Mississippi declared its secession from the Union on 9 January 1861.  It's worth noting that Abraham Lincoln had not even been on the ballot in Mississippi, which voted nearly 60% for the Southern Democrat John Breckinridge, 36% for John Bell of the Constitutional Union Party, and Northern Democrat Steven A. Douglas received less than 5% of the vote.  Jefferson Davis, elected to the US Senate from Mississippi, said in his final speech to the Senate:
She [Mississippi] has heard proclaimed the theory that all men are created free and equal, and this made the basis of an attack upon her social institutions; and the sacred Declaration of Independence has been invoked to maintain the position of the equality of the races.
"A Declaration of the Immediate Causes which Induce and Justify the Secession of the State of Mississippi from the Federal Union" begins:
In the momentous step which our State has taken of dissolving its connection with the government of which we so long formed a part, it is but just that we should declare the prominent reasons which have induced our course. 
Our position is thoroughly identified with the institution of slavery-- the greatest material interest of the world.
and continues:
... by an imperious law of nature, none but the black race can bear exposure to the tropical sun.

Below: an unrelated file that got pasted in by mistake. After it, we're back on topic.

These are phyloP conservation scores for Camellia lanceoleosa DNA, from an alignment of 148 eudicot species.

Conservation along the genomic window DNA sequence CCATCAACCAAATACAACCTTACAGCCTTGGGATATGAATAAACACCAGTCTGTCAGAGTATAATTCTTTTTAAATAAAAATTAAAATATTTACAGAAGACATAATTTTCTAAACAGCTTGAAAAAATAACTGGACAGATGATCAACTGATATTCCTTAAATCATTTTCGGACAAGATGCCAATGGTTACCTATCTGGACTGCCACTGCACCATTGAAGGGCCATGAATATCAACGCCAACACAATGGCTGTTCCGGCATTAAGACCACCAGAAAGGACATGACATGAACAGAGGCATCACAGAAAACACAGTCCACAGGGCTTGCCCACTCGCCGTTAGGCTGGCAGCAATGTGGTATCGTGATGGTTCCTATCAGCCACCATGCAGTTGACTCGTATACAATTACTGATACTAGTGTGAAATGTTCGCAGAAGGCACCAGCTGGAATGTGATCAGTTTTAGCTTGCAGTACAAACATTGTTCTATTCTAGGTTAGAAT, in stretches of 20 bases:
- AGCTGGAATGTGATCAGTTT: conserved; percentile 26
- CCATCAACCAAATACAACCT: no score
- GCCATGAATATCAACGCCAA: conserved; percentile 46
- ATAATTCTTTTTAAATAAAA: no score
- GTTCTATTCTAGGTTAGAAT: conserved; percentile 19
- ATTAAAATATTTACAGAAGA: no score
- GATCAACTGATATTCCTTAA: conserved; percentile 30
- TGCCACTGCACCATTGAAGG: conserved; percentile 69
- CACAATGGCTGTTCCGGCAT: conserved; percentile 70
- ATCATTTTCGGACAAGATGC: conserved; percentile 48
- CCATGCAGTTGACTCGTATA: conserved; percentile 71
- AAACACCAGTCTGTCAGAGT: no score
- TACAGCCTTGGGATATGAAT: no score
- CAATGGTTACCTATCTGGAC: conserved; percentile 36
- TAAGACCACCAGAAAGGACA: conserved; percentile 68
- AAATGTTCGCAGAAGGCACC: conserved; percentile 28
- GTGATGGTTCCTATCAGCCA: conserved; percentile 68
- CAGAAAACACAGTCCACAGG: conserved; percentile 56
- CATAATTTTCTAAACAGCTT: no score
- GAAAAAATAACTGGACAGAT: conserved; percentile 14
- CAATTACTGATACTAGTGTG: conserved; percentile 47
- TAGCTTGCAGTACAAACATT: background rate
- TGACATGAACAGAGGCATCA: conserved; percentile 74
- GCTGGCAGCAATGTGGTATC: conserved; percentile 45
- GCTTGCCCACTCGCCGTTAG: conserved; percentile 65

It has grown until it denies the right of property in slaves, and refuses protection to that right on the high seas, in the Territories, and wherever the government of the United States had jurisdiction. ... 
It advocates negro equality, socially and politically, and promotes insurrection and incendiarism in our midst. 
Utter subjugation awaits us in the Union, if we should consent longer to remain in it. It is not a matter of choice, but of necessity. We must either submit to degradation, and to the loss of property worth four billions of money, or
Mississippi leads directly with "it's about slavery!" and follows up with "OMG!  Equality for Negros!" and "It's going to cost of billions of dollars".

Again, Mississippi wanted to deny northern states the right to abolish slavery within their own territory.  That's for anyone who thinks "States' Rights" had anything to do with secession.

Part 2: Documenting Secession: South Carolina
Part 4: Documenting Secession: Florida